Karla shares the ups and downs during her journey facing Stage 2 Invasive Lobular Carcinoma breast cancer. She found one philosophy made her experience easier: looking on the bright side.
On the bright side, I got to wear wigs.
The worst part of my breast cancer journey? I think it was the day I lost my hair. I prepared myself in advance, but I wasn’t near ready at all. My advice is to have one or two wigs ready before it happens.
Ironically enough, it was so much fun to be able to have different color wigs without coloring my hair. I’m an esthetician, and I didn’t want my clients to feel sorry for me. Some of them didn’t have a clue I was going through chemotherapy or that I was coming straight to work from my radiation treatments.
I was 51 years old when I introduced the word “cancer” into my vocabulary. When my doctor told me the diagnosis, I was mad. Why me? I felt overwhelmed. It was the end of the world for me. All the horror stories about chemo and breast cancer came to mind at that moment.
“I don’t want chemo. Anything but chemo.”
On the bright side, I had an extraordinary team of doctors.
My doctor explained how and why we needed a plan. I met with my surgeon to go over the next steps. I looked at her plan, but I didn’t comprehend much. The only thing that came into my mind was that it would take forever.
I told myself that I had to trust my doctors—they are an extraordinary team and they know what they are talking about.
My first surgery was a mastectomy with sentinel lymph node removal and partial reconstruction. My second surgery removed 11 more lymph nodes, followed by four rounds of chemo with Adriamycin and Cyclophosphamide, 12 treatments with Taxol, and six weeks of radiation.
Then came the side effects.
Ice for my mouth, feet, and hands helped with mouth sores and neuropathy. Fresh fruits, lots of fluids, and homemade pressed vegetable juices helped me build my immune system to try to avoid any complications with treatment.
On the bright side, I was able to live a normal life.
The fear of not being able to practice my job, not being able to feel my fingers, getting sick during treatments—it all motivated me to follow doctors’ and nurses’ orders. I never missed a treatment. I never canceled my clients. I never gave up. It felt like, “Mission accomplished!”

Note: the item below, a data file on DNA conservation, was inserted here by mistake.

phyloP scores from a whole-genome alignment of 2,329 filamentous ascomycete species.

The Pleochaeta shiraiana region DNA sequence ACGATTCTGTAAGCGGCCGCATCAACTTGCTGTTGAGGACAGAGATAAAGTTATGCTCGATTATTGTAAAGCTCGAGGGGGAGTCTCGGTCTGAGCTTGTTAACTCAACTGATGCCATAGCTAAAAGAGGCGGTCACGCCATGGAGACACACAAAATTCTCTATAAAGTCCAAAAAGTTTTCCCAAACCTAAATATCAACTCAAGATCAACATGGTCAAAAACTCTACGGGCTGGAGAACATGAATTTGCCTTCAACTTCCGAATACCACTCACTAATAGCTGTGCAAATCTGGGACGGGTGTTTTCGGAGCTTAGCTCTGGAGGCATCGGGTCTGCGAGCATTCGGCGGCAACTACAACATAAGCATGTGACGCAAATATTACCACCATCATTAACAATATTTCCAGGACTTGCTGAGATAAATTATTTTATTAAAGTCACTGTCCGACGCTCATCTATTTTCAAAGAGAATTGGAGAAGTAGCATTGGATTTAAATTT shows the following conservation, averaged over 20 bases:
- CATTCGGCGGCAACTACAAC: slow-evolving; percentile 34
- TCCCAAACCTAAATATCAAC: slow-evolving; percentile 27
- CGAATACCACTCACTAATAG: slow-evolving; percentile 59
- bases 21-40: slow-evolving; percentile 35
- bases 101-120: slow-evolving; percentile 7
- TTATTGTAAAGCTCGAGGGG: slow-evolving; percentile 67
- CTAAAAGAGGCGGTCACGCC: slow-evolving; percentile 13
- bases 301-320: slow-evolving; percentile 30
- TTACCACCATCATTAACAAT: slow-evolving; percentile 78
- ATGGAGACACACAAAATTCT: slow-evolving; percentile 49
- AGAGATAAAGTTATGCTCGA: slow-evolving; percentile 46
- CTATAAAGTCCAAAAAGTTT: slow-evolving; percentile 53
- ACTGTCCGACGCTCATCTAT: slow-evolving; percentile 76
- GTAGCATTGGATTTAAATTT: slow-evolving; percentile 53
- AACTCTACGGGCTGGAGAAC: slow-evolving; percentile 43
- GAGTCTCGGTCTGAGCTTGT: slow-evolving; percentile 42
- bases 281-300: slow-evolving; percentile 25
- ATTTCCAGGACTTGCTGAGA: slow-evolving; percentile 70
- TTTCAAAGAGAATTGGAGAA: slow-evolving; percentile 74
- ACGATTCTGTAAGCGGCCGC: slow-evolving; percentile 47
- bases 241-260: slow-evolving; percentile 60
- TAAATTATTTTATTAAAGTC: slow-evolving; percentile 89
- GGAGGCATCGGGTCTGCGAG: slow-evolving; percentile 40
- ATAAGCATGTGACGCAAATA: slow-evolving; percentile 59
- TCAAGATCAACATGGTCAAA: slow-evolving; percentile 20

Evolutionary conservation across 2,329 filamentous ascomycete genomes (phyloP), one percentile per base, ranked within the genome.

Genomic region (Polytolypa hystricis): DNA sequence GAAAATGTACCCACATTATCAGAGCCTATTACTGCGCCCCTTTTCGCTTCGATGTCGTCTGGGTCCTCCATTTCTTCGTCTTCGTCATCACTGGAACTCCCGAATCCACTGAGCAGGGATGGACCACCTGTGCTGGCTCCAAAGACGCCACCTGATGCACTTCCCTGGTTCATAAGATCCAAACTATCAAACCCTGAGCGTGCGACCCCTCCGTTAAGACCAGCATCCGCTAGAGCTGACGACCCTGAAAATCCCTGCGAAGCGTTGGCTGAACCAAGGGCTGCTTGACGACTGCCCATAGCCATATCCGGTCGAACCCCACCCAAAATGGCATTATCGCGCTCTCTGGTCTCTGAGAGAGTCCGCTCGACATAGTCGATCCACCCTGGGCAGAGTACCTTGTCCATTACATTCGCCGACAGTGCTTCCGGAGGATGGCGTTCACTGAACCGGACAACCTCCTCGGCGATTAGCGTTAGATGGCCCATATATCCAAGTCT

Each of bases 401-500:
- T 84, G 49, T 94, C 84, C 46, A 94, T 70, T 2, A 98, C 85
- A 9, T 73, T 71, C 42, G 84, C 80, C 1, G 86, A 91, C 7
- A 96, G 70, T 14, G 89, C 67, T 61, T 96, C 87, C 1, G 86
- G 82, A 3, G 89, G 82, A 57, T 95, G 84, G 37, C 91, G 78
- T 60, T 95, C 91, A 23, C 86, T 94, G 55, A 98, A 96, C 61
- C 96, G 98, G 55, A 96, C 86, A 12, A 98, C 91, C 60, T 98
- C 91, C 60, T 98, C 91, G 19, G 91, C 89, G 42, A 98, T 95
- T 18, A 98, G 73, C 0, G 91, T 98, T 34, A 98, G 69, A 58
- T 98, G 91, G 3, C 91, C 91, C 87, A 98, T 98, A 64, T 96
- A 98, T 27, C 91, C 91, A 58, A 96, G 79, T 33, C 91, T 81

Yes, it was a long journey, and it wasn’t easy. But I worked every single day and was able to have a normal life. A life filled with lots of love from my family and friends.
On the bright side, I found something new that made me happy.
My fellow beautiful ladies, you have no idea how relaxing, rewarding, and how much happiness it can give you to paint rocks. Yes, rocks…
I have no talent, but those rocks make me incredibly happy. I paint and look at them for a few days. Then I’ll go to parks or quiet streets and leave them on benches for people to find to bring them happiness. Or I’ll give them to my friends.
It’s a small, unexpected gift that I can leave behind. Maybe it’ll make someone’s day. Maybe it’s the sign they’d been searching for. Either way, it’s something new that brings me joy.
On the bright side, I am alive.
Every day when I wake up, I thank God for giving me another beautiful day on earth. Putting life into perspective is my goal now. I learned how to say “no” and to listen to my body more.
To everyone who is dealing with breast cancer: You are stronger than you think, and you are beautiful. No matter what, every cloud has a silver lining.
National Breast Cancer Foundation is here for you and your loved ones. Whether you need support, education, or help during treatment, we have a team dedicated to get you the help you deserve.